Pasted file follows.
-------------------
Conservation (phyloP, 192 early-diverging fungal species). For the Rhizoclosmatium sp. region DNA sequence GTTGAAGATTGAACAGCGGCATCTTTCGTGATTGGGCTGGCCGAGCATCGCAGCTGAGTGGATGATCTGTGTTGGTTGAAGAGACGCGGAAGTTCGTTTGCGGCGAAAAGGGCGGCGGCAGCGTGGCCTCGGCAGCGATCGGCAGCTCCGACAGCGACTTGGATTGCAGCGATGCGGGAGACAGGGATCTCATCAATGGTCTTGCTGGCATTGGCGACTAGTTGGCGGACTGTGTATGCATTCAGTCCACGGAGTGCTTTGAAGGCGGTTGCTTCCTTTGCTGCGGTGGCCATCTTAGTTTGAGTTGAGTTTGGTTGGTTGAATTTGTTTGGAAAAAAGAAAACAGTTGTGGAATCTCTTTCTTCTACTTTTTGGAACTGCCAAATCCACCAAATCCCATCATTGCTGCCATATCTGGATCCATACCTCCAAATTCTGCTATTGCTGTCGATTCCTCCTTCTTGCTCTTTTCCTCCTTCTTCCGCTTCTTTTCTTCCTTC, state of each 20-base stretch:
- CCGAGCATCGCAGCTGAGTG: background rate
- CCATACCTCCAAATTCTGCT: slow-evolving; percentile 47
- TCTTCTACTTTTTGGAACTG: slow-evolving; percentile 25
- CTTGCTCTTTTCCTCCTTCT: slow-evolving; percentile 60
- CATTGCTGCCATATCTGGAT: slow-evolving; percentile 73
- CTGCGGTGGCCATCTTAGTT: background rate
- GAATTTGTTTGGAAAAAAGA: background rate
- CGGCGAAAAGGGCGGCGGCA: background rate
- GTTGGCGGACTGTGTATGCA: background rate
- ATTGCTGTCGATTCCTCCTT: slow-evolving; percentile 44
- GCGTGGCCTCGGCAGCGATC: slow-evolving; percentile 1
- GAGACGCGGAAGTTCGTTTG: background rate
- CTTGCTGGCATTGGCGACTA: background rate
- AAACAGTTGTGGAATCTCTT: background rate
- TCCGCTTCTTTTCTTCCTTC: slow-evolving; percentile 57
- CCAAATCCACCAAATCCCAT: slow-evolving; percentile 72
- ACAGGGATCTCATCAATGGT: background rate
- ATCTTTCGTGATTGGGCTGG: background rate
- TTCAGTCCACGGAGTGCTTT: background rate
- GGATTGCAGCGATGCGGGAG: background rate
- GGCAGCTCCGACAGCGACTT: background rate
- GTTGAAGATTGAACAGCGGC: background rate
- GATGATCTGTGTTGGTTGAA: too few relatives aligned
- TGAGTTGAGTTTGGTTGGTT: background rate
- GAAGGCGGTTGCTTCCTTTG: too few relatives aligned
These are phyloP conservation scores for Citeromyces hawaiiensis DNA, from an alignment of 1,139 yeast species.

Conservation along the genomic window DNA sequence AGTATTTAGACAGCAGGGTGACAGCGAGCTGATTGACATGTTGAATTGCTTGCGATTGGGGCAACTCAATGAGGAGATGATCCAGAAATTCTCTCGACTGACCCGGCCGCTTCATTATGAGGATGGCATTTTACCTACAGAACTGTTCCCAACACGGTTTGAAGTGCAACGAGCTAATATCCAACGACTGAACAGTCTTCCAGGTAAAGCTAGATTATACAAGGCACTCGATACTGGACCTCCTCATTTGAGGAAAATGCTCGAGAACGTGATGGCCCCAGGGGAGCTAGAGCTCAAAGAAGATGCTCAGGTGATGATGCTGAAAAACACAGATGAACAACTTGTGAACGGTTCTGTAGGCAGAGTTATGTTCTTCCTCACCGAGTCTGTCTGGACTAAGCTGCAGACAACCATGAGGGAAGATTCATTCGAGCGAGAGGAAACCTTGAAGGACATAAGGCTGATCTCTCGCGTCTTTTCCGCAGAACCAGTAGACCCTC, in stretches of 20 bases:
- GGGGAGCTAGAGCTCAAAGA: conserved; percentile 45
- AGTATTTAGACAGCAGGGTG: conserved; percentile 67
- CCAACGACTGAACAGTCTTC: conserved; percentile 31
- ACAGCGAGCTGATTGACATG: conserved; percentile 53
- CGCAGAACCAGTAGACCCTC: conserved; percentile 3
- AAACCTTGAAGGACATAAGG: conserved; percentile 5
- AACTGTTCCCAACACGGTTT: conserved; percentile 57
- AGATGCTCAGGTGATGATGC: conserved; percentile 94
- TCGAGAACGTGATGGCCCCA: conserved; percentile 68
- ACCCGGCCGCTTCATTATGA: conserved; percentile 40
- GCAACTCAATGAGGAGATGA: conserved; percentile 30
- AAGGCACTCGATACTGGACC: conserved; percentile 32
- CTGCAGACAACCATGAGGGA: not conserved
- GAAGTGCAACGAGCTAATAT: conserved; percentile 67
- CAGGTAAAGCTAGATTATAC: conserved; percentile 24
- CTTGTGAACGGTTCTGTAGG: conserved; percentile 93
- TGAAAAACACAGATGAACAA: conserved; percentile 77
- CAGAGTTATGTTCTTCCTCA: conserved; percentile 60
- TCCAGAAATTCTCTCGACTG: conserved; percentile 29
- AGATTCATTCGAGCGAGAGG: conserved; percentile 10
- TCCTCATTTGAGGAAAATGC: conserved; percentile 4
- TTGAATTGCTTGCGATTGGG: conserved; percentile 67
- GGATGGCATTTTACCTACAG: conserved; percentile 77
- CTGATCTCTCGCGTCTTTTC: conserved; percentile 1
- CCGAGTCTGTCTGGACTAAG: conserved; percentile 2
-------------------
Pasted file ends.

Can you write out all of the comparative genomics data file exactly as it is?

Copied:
Conservation (phyloP, 192 early-diverging fungal species). For the Rhizoclosmatium sp. region DNA sequence GTTGAAGATTGAACAGCGGCATCTTTCGTGATTGGGCTGGCCGAGCATCGCAGCTGAGTGGATGATCTGTGTTGGTTGAAGAGACGCGGAAGTTCGTTTGCGGCGAAAAGGGCGGCGGCAGCGTGGCCTCGGCAGCGATCGGCAGCTCCGACAGCGACTTGGATTGCAGCGATGCGGGAGACAGGGATCTCATCAATGGTCTTGCTGGCATTGGCGACTAGTTGGCGGACTGTGTATGCATTCAGTCCACGGAGTGCTTTGAAGGCGGTTGCTTCCTTTGCTGCGGTGGCCATCTTAGTTTGAGTTGAGTTTGGTTGGTTGAATTTGTTTGGAAAAAAGAAAACAGTTGTGGAATCTCTTTCTTCTACTTTTTGGAACTGCCAAATCCACCAAATCCCATCATTGCTGCCATATCTGGATCCATACCTCCAAATTCTGCTATTGCTGTCGATTCCTCCTTCTTGCTCTTTTCCTCCTTCTTCCGCTTCTTTTCTTCCTTC, state of each 20-base stretch:
- CCGAGCATCGCAGCTGAGTG: background rate
- CCATACCTCCAAATTCTGCT: slow-evolving; percentile 47
- TCTTCTACTTTTTGGAACTG: slow-evolving; percentile 25
- CTTGCTCTTTTCCTCCTTCT: slow-evolving; percentile 60
- CATTGCTGCCATATCTGGAT: slow-evolving; percentile 73
- CTGCGGTGGCCATCTTAGTT: background rate
- GAATTTGTTTGGAAAAAAGA: background rate
- CGGCGAAAAGGGCGGCGGCA: background rate
- GTTGGCGGACTGTGTATGCA: background rate
- ATTGCTGTCGATTCCTCCTT: slow-evolving; percentile 44
- GCGTGGCCTCGGCAGCGATC: slow-evolving; percentile 1
- GAGACGCGGAAGTTCGTTTG: background rate
- CTTGCTGGCATTGGCGACTA: background rate
- AAACAGTTGTGGAATCTCTT: background rate
- TCCGCTTCTTTTCTTCCTTC: slow-evolving; percentile 57
- CCAAATCCACCAAATCCCAT: slow-evolving; percentile 72
- ACAGGGATCTCATCAATGGT: background rate
- ATCTTTCGTGATTGGGCTGG: background rate
- TTCAGTCCACGGAGTGCTTT: background rate
- GGATTGCAGCGATGCGGGAG: background rate
- GGCAGCTCCGACAGCGACTT: background rate
- GTTGAAGATTGAACAGCGGC: background rate
- GATGATCTGTGTTGGTTGAA: too few relatives aligned
- TGAGTTGAGTTTGGTTGGTT: background rate
- GAAGGCGGTTGCTTCCTTTG: too few relatives aligned
These are phyloP conservation scores for Citeromyces hawaiiensis DNA, from an alignment of 1,139 yeast species.

Conservation along the genomic window DNA sequence AGTATTTAGACAGCAGGGTGACAGCGAGCTGATTGACATGTTGAATTGCTTGCGATTGGGGCAACTCAATGAGGAGATGATCCAGAAATTCTCTCGACTGACCCGGCCGCTTCATTATGAGGATGGCATTTTACCTACAGAACTGTTCCCAACACGGTTTGAAGTGCAACGAGCTAATATCCAACGACTGAACAGTCTTCCAGGTAAAGCTAGATTATACAAGGCACTCGATACTGGACCTCCTCATTTGAGGAAAATGCTCGAGAACGTGATGGCCCCAGGGGAGCTAGAGCTCAAAGAAGATGCTCAGGTGATGATGCTGAAAAACACAGATGAACAACTTGTGAACGGTTCTGTAGGCAGAGTTATGTTCTTCCTCACCGAGTCTGTCTGGACTAAGCTGCAGACAACCATGAGGGAAGATTCATTCGAGCGAGAGGAAACCTTGAAGGACATAAGGCTGATCTCTCGCGTCTTTTCCGCAGAACCAGTAGACCCTC, in stretches of 20 bases:
- GGGGAGCTAGAGCTCAAAGA: conserved; percentile 45
- AGTATTTAGACAGCAGGGTG: conserved; percentile 67
- CCAACGACTGAACAGTCTTC: conserved; percentile 31
- ACAGCGAGCTGATTGACATG: conserved; percentile 53
- CGCAGAACCAGTAGACCCTC: conserved; percentile 3
- AAACCTTGAAGGACATAAGG: conserved; percentile 5
- AACTGTTCCCAACACGGTTT: conserved; percentile 57
- AGATGCTCAGGTGATGATGC: conserved; percentile 94
- TCGAGAACGTGATGGCCCCA: conserved; percentile 68
- ACCCGGCCGCTTCATTATGA: conserved; percentile 40
- GCAACTCAATGAGGAGATGA: conserved; percentile 30
- AAGGCACTCGATACTGGACC: conserved; percentile 32
- CTGCAGACAACCATGAGGGA: not conserved
- GAAGTGCAACGAGCTAATAT: conserved; percentile 67
- CAGGTAAAGCTAGATTATAC: conserved; percentile 24
- CTTGTGAACGGTTCTGTAGG: conserved; percentile 93
- TGAAAAACACAGATGAACAA: conserved; percentile 77
- CAGAGTTATGTTCTTCCTCA: conserved; percentile 60
- TCCAGAAATTCTCTCGACTG: conserved; percentile 29
- AGATTCATTCGAGCGAGAGG: conserved; percentile 10
- TCCTCATTTGAGGAAAATGC: conserved; percentile 4
- TTGAATTGCTTGCGATTGGG: conserved; percentile 67
- GGATGGCATTTTACCTACAG: conserved; percentile 77
- CTGATCTCTCGCGTCTTTTC: conserved; percentile 1
- CCGAGTCTGTCTGGACTAAG: conserved; percentile 2